Apathy reigns when it comes to personal insurance in Australia with life insurance and protection against trauma, disability and loss of income not ranking in importance.
New research at Griffith University shows poor knowledge about personal insurance products and an underlying lack of trust in the insurance industry are at the heart of this attitude which leaves Australia out of kilter with other OECD powerhouses like the United States, United Kingdom and Germany.
“Australia is a first-world nation but is not behaving like a first-world nation (when it comes to insurance),” says Griffith Business School researcher, Tania Driver, who is investigating why Australians choose to take out personal insurance or not.
Ms Driver has interviewed 30 financial planners and 40 residents of Queensland’s southeast corner to gain a broader picture of the attitudes informing decisions around insurance policies. This preliminary study has provided the framework for an extensive online survey now underway.
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Three-quarters of the people interviewed said they regarded personal insurance as optional cover, whereas general insurance – covering cars, houses and home contents – was seen as a necessity.
Personal insurance is not valued by many Australians, the study showed, with many of the opinion that government agencies would provide for them in the event of illness or loss of employment.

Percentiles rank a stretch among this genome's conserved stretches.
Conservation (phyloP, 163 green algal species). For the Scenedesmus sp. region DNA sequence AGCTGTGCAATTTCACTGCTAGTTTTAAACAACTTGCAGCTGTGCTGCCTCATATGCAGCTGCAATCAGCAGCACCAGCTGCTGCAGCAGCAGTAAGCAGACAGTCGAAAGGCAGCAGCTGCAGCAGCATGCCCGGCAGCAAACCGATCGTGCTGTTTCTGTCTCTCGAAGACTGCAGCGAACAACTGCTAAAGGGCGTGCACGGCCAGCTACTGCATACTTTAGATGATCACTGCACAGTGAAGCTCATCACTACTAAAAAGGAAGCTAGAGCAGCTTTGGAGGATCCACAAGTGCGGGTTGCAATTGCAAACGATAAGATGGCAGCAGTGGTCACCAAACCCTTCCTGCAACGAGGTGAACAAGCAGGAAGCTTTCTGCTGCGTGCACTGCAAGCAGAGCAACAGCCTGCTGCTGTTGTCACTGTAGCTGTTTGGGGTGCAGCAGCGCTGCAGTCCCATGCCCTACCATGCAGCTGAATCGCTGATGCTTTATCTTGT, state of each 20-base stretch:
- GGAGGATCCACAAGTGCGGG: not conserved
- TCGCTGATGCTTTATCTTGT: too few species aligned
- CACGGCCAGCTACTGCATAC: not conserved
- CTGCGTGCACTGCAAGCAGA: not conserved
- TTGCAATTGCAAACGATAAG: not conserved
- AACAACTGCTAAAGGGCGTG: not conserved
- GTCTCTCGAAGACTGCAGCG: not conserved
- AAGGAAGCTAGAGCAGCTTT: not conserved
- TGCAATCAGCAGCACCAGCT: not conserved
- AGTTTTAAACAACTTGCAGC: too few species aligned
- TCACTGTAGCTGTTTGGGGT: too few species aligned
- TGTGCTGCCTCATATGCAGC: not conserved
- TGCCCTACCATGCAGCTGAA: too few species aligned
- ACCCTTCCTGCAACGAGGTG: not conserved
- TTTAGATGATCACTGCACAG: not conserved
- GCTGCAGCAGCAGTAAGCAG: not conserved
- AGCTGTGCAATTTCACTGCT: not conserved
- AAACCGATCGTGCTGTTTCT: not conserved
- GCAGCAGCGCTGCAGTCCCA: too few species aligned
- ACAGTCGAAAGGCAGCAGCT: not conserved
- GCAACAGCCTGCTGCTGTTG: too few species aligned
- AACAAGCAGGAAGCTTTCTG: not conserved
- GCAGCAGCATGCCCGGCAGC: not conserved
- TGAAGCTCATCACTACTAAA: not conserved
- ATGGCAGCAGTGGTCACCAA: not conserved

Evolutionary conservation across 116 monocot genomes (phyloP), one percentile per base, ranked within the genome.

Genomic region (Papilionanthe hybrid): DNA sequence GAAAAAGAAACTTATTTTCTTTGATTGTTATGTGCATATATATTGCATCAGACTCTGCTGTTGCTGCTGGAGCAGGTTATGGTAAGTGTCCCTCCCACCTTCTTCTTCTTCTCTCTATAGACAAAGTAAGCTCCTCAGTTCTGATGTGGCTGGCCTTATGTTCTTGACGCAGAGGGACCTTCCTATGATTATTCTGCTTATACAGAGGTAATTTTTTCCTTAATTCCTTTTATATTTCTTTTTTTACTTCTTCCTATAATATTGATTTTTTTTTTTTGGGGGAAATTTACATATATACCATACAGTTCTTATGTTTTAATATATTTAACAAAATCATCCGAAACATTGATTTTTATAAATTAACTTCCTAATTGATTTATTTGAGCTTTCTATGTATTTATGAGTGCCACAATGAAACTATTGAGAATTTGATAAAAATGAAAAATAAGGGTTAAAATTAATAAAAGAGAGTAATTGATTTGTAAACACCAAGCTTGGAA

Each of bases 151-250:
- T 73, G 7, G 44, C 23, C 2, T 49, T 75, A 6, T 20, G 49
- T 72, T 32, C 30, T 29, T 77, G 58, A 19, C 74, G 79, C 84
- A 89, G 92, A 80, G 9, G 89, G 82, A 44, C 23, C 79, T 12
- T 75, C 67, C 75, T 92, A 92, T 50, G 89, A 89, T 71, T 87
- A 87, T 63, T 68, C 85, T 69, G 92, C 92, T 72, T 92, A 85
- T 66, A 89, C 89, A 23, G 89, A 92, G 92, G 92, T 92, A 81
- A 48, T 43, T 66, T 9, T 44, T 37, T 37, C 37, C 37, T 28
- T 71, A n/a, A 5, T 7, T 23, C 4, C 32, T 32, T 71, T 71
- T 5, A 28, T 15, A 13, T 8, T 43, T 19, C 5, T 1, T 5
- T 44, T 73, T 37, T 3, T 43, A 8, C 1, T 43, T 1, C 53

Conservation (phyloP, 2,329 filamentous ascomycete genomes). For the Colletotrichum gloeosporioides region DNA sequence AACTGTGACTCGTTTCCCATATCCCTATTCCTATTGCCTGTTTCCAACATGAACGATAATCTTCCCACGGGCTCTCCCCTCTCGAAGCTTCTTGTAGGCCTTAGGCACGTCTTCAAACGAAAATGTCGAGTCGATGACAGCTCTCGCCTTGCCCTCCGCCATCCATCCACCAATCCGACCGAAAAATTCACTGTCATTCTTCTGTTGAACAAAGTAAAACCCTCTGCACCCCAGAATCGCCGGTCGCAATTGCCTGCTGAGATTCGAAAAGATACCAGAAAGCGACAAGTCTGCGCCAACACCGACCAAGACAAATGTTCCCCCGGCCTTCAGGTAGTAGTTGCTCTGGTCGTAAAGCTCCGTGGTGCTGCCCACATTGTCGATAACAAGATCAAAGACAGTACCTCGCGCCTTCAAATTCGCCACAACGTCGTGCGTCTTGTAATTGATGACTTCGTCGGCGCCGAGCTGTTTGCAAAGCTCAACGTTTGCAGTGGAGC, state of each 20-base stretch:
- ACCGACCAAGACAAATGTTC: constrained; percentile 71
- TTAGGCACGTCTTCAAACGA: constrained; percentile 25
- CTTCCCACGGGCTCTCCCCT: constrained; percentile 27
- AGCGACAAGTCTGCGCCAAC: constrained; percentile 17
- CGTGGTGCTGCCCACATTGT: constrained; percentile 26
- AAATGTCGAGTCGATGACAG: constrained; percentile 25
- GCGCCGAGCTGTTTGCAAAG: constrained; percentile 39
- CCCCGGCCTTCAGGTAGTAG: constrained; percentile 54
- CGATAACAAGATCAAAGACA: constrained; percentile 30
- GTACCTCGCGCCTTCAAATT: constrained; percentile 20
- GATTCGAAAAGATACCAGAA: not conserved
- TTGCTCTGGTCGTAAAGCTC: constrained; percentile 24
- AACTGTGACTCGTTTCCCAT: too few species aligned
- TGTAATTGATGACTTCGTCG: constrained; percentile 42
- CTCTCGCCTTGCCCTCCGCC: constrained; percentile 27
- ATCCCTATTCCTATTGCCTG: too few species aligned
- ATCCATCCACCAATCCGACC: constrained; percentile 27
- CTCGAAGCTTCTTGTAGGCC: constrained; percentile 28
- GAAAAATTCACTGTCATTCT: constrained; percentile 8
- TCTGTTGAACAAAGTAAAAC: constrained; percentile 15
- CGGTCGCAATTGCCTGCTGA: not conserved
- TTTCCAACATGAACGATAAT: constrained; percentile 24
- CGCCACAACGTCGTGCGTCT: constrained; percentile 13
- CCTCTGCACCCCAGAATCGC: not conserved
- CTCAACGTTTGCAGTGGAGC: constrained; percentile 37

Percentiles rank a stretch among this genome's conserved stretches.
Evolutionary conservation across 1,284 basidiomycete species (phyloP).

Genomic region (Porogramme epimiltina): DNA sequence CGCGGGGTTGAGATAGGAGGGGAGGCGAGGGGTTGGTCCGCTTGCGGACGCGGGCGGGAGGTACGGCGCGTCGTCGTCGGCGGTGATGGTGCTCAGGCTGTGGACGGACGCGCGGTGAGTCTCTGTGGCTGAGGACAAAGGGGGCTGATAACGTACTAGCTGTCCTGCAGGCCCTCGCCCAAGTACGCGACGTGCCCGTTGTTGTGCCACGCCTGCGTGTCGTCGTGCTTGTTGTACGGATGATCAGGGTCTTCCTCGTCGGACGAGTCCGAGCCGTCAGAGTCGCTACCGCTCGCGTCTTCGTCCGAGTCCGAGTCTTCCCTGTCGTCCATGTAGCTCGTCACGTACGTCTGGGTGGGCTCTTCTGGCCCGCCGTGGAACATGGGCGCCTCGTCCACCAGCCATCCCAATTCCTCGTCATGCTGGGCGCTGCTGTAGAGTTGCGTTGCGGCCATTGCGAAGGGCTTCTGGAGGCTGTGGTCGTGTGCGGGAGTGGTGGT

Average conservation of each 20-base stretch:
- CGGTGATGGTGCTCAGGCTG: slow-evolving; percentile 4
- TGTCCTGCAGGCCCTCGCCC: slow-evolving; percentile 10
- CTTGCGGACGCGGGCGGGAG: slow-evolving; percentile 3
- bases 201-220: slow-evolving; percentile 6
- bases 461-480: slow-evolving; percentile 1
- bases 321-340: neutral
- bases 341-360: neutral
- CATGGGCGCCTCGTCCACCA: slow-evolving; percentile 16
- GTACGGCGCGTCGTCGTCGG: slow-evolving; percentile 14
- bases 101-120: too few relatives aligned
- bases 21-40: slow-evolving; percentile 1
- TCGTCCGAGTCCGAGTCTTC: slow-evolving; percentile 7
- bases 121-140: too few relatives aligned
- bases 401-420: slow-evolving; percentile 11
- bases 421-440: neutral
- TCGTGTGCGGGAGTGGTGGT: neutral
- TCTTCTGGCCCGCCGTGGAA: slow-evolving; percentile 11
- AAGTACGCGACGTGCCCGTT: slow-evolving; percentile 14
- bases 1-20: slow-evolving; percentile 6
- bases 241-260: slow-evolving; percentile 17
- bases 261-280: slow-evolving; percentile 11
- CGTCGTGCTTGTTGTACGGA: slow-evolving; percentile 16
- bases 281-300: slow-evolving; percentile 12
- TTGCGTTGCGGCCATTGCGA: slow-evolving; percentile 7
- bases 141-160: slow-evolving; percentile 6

“People think they are not likely to have any serious medical conditions; and even if this happens they believe they will have workers’ compensation and sick leave paid to them.”
Lack of knowledge
Ms Driver’s study revealed a lack of knowledge about insurance products across the social spectrum. A follow-up survey of 1000 Australian residents will dig deeper, as Ms Drivers attempts to establish the personal, cultural and behavioural factors influencing decisions around insurance policies.
“It’s a topic that affects every family in Australia,” she says.
Tania Driver moved to the Gold Coast in 2004 and completed a Master of Banking and Finance at Griffith Business School. She worked in industry as a financial planner before returning to Griffith to start a PhD.
“The survey questions test people’s experience and knowledge of insurance products. Have you insurance? Have you ever made an insurance claim? Have you failed to renew your insurance? What are your impressions of insurance companies and how they treat their clients?
“My interview findings showed people do not trust insurance companies and this is the result of negative stories in the media about insurance companies denying claims. Clearly, insurance companies also have to change their approach and generating a more awareness around insurance payouts will be important.
“People see general insurance as more important, possibly because of a perceived ability to make claims on these policies more often than on personal insurance policies.”